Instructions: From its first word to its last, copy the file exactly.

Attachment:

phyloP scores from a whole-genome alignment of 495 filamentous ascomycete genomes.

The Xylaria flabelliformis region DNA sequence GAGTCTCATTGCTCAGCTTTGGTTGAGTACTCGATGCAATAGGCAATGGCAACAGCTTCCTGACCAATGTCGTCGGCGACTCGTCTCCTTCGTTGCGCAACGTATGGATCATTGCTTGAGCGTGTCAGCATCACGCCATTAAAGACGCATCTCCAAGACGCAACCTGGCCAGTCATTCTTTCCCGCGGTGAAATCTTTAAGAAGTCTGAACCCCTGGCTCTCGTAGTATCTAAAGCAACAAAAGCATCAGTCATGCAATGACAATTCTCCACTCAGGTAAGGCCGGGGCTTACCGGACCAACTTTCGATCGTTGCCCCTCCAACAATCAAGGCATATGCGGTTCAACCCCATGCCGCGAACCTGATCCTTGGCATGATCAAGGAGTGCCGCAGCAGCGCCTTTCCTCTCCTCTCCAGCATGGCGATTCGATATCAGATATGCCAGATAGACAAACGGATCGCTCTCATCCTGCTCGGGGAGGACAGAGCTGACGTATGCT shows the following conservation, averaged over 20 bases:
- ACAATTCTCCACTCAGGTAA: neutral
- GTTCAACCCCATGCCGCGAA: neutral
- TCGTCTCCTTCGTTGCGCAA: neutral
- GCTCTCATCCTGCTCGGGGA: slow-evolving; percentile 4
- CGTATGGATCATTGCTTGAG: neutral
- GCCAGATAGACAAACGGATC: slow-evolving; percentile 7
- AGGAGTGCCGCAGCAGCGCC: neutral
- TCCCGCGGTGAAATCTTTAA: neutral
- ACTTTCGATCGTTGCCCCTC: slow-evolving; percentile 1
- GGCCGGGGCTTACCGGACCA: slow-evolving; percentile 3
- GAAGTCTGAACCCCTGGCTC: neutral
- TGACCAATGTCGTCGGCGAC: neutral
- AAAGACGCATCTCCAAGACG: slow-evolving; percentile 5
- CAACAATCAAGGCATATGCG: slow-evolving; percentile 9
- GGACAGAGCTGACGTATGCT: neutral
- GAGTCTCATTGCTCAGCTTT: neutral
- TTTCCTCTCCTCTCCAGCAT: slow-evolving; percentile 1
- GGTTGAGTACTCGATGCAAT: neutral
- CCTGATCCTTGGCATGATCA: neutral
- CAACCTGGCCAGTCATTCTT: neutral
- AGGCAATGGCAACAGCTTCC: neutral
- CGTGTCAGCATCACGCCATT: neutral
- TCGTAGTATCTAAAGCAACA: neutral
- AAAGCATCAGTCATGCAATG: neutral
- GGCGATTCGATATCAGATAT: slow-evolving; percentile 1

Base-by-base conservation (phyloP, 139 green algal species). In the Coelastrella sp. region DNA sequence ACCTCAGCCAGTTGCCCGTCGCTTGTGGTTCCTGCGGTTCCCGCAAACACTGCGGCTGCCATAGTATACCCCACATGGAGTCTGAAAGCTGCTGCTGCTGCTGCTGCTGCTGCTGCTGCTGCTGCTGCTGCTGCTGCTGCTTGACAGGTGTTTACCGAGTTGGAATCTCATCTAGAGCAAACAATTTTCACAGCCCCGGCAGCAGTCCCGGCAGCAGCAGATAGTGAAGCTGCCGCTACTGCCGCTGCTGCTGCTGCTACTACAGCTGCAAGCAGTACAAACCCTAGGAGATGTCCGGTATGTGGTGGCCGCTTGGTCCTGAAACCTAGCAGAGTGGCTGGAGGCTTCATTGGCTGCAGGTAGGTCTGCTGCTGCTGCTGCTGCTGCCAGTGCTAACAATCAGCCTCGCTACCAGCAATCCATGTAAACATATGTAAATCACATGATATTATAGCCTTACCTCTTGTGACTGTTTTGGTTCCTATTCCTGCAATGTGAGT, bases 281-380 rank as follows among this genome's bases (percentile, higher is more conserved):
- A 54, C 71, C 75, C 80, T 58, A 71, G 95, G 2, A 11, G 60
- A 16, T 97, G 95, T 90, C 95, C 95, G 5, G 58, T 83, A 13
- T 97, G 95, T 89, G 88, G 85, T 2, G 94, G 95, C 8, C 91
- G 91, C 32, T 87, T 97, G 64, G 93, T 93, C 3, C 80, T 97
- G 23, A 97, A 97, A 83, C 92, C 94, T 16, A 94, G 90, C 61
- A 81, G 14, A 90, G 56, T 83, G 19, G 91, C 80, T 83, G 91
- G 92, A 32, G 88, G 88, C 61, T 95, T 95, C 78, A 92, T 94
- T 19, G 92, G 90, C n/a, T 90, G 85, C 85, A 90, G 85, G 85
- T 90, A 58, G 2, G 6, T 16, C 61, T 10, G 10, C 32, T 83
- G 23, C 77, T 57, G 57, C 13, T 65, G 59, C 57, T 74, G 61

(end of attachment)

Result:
phyloP scores from a whole-genome alignment of 495 filamentous ascomycete genomes.

The Xylaria flabelliformis region DNA sequence GAGTCTCATTGCTCAGCTTTGGTTGAGTACTCGATGCAATAGGCAATGGCAACAGCTTCCTGACCAATGTCGTCGGCGACTCGTCTCCTTCGTTGCGCAACGTATGGATCATTGCTTGAGCGTGTCAGCATCACGCCATTAAAGACGCATCTCCAAGACGCAACCTGGCCAGTCATTCTTTCCCGCGGTGAAATCTTTAAGAAGTCTGAACCCCTGGCTCTCGTAGTATCTAAAGCAACAAAAGCATCAGTCATGCAATGACAATTCTCCACTCAGGTAAGGCCGGGGCTTACCGGACCAACTTTCGATCGTTGCCCCTCCAACAATCAAGGCATATGCGGTTCAACCCCATGCCGCGAACCTGATCCTTGGCATGATCAAGGAGTGCCGCAGCAGCGCCTTTCCTCTCCTCTCCAGCATGGCGATTCGATATCAGATATGCCAGATAGACAAACGGATCGCTCTCATCCTGCTCGGGGAGGACAGAGCTGACGTATGCT shows the following conservation, averaged over 20 bases:
- ACAATTCTCCACTCAGGTAA: neutral
- GTTCAACCCCATGCCGCGAA: neutral
- TCGTCTCCTTCGTTGCGCAA: neutral
- GCTCTCATCCTGCTCGGGGA: slow-evolving; percentile 4
- CGTATGGATCATTGCTTGAG: neutral
- GCCAGATAGACAAACGGATC: slow-evolving; percentile 7
- AGGAGTGCCGCAGCAGCGCC: neutral
- TCCCGCGGTGAAATCTTTAA: neutral
- ACTTTCGATCGTTGCCCCTC: slow-evolving; percentile 1
- GGCCGGGGCTTACCGGACCA: slow-evolving; percentile 3
- GAAGTCTGAACCCCTGGCTC: neutral
- TGACCAATGTCGTCGGCGAC: neutral
- AAAGACGCATCTCCAAGACG: slow-evolving; percentile 5
- CAACAATCAAGGCATATGCG: slow-evolving; percentile 9
- GGACAGAGCTGACGTATGCT: neutral
- GAGTCTCATTGCTCAGCTTT: neutral
- TTTCCTCTCCTCTCCAGCAT: slow-evolving; percentile 1
- GGTTGAGTACTCGATGCAAT: neutral
- CCTGATCCTTGGCATGATCA: neutral
- CAACCTGGCCAGTCATTCTT: neutral
- AGGCAATGGCAACAGCTTCC: neutral
- CGTGTCAGCATCACGCCATT: neutral
- TCGTAGTATCTAAAGCAACA: neutral
- AAAGCATCAGTCATGCAATG: neutral
- GGCGATTCGATATCAGATAT: slow-evolving; percentile 1

Base-by-base conservation (phyloP, 139 green algal species). In the Coelastrella sp. region DNA sequence ACCTCAGCCAGTTGCCCGTCGCTTGTGGTTCCTGCGGTTCCCGCAAACACTGCGGCTGCCATAGTATACCCCACATGGAGTCTGAAAGCTGCTGCTGCTGCTGCTGCTGCTGCTGCTGCTGCTGCTGCTGCTGCTGCTGCTTGACAGGTGTTTACCGAGTTGGAATCTCATCTAGAGCAAACAATTTTCACAGCCCCGGCAGCAGTCCCGGCAGCAGCAGATAGTGAAGCTGCCGCTACTGCCGCTGCTGCTGCTGCTACTACAGCTGCAAGCAGTACAAACCCTAGGAGATGTCCGGTATGTGGTGGCCGCTTGGTCCTGAAACCTAGCAGAGTGGCTGGAGGCTTCATTGGCTGCAGGTAGGTCTGCTGCTGCTGCTGCTGCTGCCAGTGCTAACAATCAGCCTCGCTACCAGCAATCCATGTAAACATATGTAAATCACATGATATTATAGCCTTACCTCTTGTGACTGTTTTGGTTCCTATTCCTGCAATGTGAGT, bases 281-380 rank as follows among this genome's bases (percentile, higher is more conserved):
- A 54, C 71, C 75, C 80, T 58, A 71, G 95, G 2, A 11, G 60
- A 16, T 97, G 95, T 90, C 95, C 95, G 5, G 58, T 83, A 13
- T 97, G 95, T 89, G 88, G 85, T 2, G 94, G 95, C 8, C 91
- G 91, C 32, T 87, T 97, G 64, G 93, T 93, C 3, C 80, T 97
- G 23, A 97, A 97, A 83, C 92, C 94, T 16, A 94, G 90, C 61
- A 81, G 14, A 90, G 56, T 83, G 19, G 91, C 80, T 83, G 91
- G 92, A 32, G 88, G 88, C 61, T 95, T 95, C 78, A 92, T 94
- T 19, G 92, G 90, C n/a, T 90, G 85, C 85, A 90, G 85, G 85
- T 90, A 58, G 2, G 6, T 16, C 61, T 10, G 10, C 32, T 83
- G 23, C 77, T 57, G 57, C 13, T 65, G 59, C 57, T 74, G 61